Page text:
There are many types of allergy tests available, and choosing the correct test for solving IBS is a complex issue. An IBS allergy test should involve at least one hundred different foods and include multiple types of antibody reactions that can be causing the reaction to the food. For more information about allergies and IBS, visit our page on Food Allergy and Intolerance Testing.

IBS Screening: Self-Testing Kit

Several different tests are being marketed online as self-testing IBS screening kits. You should know that no approved test can be done to determine whether or not you have IBS.

Taking one of these tests may give you the false impression that you have diagnosed your problem. However, if you have not seen your doctor, it is quite possible that you misdiagnosed your condition. The symptoms of IBS mimic numerous other diseases, and you should visit your doctor to ensure that you don’t have another health issue.

Even if you have visited your doctor and ruled out other problems, these are tests, not treatments. IBS is a vast and complex issue with numerous causes. You will still need to find an IBS expert to determine how to treat your IBS properly. For more information on IBS treatment, visit our page on IBS Treatments.

How to Prepare for Your IBS Test

There are a few things you can do to prepare for an IBS test. Most of those things have to do with how you’d prepare for any other medical test:

  • Bring a friend or family member if possible to the appointment to help remember what the doctor tells you.
  • Ask the doctor if there are any dietary restrictions you should follow before your appointment.
  • Make a list of your symptoms, and if you can, include how often they occur and when.
  • Write down any triggers or specific foods that are causing issues.
  • Bring a list of your medicines, vitamins, and supplements.
  • Bring along any essential medical information and think about any recent changes or stressors (ex. any unexpected weight gain or loss) that you may be experiencing.
  • Ask your family if there is a history of other GI diseases like inflammatory bowel disease, celiac disease, or colon cancer?
  • Make a list of the foods you eat regularly and what your daily diet looks like.
  • Tell the doctor about any food allergies or intolerances.

Always Get Your Test Results

Do you always get your lab results? Do you even hear back from the doctor? All too often in health care, people have lab tests run and then never receive the results. It’s tempting to assume that no news is good news, and therefore everything is normal, but we all know what can happen when you assume things.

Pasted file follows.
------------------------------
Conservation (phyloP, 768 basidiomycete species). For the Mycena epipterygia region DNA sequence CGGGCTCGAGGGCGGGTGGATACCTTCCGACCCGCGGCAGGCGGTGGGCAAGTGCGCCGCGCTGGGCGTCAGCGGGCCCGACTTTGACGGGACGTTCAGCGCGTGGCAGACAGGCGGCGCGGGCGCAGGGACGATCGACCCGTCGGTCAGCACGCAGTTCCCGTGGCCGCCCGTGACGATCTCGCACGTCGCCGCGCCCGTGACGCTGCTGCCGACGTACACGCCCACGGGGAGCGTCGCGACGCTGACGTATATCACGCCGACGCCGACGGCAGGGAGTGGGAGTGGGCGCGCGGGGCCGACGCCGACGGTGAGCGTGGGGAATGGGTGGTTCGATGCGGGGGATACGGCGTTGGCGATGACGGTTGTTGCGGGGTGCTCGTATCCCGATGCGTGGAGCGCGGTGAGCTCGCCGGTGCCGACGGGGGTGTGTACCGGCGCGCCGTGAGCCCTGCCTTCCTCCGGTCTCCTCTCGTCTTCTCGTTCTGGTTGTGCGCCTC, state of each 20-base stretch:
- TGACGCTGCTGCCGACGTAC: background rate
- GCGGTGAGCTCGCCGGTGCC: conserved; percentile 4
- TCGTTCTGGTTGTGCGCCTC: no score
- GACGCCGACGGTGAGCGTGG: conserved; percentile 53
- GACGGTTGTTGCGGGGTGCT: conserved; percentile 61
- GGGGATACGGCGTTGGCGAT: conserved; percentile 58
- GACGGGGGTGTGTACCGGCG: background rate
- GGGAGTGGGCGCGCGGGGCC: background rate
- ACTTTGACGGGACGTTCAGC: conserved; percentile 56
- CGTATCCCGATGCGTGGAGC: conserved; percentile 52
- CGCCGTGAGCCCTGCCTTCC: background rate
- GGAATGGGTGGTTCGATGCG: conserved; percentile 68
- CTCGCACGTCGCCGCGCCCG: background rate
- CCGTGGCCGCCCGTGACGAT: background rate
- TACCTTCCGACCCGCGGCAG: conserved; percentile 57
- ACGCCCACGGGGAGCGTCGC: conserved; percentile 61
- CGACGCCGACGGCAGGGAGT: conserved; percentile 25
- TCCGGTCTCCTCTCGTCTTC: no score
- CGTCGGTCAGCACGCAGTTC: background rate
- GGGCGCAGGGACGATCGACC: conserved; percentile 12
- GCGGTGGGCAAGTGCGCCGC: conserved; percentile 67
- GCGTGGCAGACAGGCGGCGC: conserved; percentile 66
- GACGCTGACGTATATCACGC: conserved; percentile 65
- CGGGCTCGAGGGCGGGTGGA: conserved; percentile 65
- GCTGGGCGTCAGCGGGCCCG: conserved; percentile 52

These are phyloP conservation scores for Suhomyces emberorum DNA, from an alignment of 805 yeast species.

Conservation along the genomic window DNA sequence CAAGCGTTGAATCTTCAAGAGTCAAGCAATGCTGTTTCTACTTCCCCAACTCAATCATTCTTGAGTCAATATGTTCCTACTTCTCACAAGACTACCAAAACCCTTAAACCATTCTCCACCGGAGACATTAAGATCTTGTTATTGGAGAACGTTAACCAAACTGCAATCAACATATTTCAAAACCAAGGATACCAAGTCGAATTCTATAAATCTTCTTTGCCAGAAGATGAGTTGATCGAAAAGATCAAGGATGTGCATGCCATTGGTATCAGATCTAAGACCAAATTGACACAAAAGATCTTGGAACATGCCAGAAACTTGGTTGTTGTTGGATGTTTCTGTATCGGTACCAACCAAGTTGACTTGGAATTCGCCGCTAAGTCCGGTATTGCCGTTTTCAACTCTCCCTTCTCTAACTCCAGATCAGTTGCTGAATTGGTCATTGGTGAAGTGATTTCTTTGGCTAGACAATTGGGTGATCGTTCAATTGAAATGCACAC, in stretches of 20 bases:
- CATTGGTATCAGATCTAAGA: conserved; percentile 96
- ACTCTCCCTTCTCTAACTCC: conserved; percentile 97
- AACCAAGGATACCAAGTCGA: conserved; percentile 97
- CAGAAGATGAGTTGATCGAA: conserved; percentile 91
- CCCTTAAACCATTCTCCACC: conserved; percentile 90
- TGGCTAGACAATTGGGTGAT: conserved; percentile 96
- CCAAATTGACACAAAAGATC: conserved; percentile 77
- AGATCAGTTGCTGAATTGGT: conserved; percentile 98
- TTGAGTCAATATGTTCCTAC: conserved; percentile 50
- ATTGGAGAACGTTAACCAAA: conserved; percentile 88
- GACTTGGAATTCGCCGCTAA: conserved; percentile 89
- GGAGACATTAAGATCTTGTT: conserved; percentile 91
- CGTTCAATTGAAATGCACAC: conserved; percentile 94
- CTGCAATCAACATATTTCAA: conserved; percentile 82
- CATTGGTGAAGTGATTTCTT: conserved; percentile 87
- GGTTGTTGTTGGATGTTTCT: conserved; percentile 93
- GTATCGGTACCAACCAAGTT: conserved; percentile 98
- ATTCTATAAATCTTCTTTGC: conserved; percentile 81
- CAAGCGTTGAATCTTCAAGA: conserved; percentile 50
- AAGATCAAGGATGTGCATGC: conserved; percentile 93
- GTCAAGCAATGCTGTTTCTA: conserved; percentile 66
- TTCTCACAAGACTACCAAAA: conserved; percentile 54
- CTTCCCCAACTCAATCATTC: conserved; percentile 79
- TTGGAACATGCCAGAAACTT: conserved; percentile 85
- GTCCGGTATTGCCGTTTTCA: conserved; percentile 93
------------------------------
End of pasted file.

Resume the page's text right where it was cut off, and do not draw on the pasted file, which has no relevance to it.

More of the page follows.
You may be surprised to learn that it is quite common for patients to be unaware of positive lab results from tests run by their doctors. This isn’t as often the case with procedures such as colonoscopies, endoscopies, and biopsies, but patients are more likely to be uninformed of the results of blood tests.

One example of this is anemia. Several times per year, while reviewing lab records that patients have brought with them, we will notice the presence of anemia (iron deficiency) that wasn’t disclosed to the patient. Upon asking, “Did you know you were anemic?” or “How did you treat your anemia?” they will respond with disbelief, or “What anemia?”

Why does this happen? That is an excellent question.

Maybe the diagnosis was overlooked. Maybe the diagnosis wasn’t seen as all that important. Neither answer is acceptable, but unfortunately, it is not the standard of practice for all medical professionals to review all lab work with patients. This lack of communication is the opposite of our standard at the IBS Treatment Center.

You should always review your lab work with your doctor and get a copy of it. If you don’t receive a copy, then ask for one. If the clinic is reluctant to give you a copy, then insist on it. You have a legal right to your lab work, and you are the sole repository of your complete medical history. There is no central location that stores all lab results. If you switch doctors, move, or for some reason, need your old lab results, then you are at the mercy of your previous clinic to provide them.

Doctors move on, clinics close, and records are lost. And in our experience, it is not unusual for other clinics to fail to provide us your medical records when you have requested that they do so.

How the IBS Treatment Center Tests for IBS

The IBS Treatment Center uses a variety of methods to diagnose and treat IBS. We personalize the testing for each patient based on their unique symptoms and history. Learn more about our approaches to treating IBS. Those methods include IBS diets, procedures and therapies, medications, and supplements.

Schedule an appointment to find out if you have IBS and how we can treat it.